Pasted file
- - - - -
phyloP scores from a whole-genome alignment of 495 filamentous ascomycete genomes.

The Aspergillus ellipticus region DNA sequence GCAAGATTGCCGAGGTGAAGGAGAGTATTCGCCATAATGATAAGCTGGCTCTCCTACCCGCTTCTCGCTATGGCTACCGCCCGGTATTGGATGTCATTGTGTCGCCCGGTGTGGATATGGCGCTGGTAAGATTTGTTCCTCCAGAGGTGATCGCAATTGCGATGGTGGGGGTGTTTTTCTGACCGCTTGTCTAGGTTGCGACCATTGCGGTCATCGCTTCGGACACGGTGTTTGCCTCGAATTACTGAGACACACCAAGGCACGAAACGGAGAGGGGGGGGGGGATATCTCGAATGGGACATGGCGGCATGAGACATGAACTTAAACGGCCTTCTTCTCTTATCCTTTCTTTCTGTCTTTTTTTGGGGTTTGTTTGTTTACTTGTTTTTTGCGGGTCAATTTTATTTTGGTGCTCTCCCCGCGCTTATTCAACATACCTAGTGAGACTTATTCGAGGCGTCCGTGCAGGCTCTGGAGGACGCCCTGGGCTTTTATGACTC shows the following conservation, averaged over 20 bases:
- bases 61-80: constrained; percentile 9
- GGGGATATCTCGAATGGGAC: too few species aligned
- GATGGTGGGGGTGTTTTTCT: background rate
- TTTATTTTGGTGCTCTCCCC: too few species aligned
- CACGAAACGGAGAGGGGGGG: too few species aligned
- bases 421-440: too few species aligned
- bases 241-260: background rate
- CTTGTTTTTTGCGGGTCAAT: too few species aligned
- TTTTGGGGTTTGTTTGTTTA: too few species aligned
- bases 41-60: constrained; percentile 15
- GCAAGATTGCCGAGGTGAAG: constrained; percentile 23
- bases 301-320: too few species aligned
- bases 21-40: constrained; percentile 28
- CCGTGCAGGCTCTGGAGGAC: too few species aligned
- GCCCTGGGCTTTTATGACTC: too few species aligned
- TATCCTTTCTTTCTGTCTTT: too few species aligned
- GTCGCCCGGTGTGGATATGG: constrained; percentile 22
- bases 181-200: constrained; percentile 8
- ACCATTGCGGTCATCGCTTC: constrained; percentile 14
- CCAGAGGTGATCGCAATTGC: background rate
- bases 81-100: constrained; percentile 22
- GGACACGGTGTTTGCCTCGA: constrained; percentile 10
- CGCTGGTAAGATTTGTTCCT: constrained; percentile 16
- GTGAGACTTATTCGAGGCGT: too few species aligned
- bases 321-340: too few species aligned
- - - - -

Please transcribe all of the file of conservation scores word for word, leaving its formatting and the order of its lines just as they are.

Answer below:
phyloP scores from a whole-genome alignment of 495 filamentous ascomycete genomes.

The Aspergillus ellipticus region DNA sequence GCAAGATTGCCGAGGTGAAGGAGAGTATTCGCCATAATGATAAGCTGGCTCTCCTACCCGCTTCTCGCTATGGCTACCGCCCGGTATTGGATGTCATTGTGTCGCCCGGTGTGGATATGGCGCTGGTAAGATTTGTTCCTCCAGAGGTGATCGCAATTGCGATGGTGGGGGTGTTTTTCTGACCGCTTGTCTAGGTTGCGACCATTGCGGTCATCGCTTCGGACACGGTGTTTGCCTCGAATTACTGAGACACACCAAGGCACGAAACGGAGAGGGGGGGGGGGATATCTCGAATGGGACATGGCGGCATGAGACATGAACTTAAACGGCCTTCTTCTCTTATCCTTTCTTTCTGTCTTTTTTTGGGGTTTGTTTGTTTACTTGTTTTTTGCGGGTCAATTTTATTTTGGTGCTCTCCCCGCGCTTATTCAACATACCTAGTGAGACTTATTCGAGGCGTCCGTGCAGGCTCTGGAGGACGCCCTGGGCTTTTATGACTC shows the following conservation, averaged over 20 bases:
- bases 61-80: constrained; percentile 9
- GGGGATATCTCGAATGGGAC: too few species aligned
- GATGGTGGGGGTGTTTTTCT: background rate
- TTTATTTTGGTGCTCTCCCC: too few species aligned
- CACGAAACGGAGAGGGGGGG: too few species aligned
- bases 421-440: too few species aligned
- bases 241-260: background rate
- CTTGTTTTTTGCGGGTCAAT: too few species aligned
- TTTTGGGGTTTGTTTGTTTA: too few species aligned
- bases 41-60: constrained; percentile 15
- GCAAGATTGCCGAGGTGAAG: constrained; percentile 23
- bases 301-320: too few species aligned
- bases 21-40: constrained; percentile 28
- CCGTGCAGGCTCTGGAGGAC: too few species aligned
- GCCCTGGGCTTTTATGACTC: too few species aligned
- TATCCTTTCTTTCTGTCTTT: too few species aligned
- GTCGCCCGGTGTGGATATGG: constrained; percentile 22
- bases 181-200: constrained; percentile 8
- ACCATTGCGGTCATCGCTTC: constrained; percentile 14
- CCAGAGGTGATCGCAATTGC: background rate
- bases 81-100: constrained; percentile 22
- GGACACGGTGTTTGCCTCGA: constrained; percentile 10
- CGCTGGTAAGATTTGTTCCT: constrained; percentile 16
- GTGAGACTTATTCGAGGCGT: too few species aligned
- bases 321-340: too few species aligned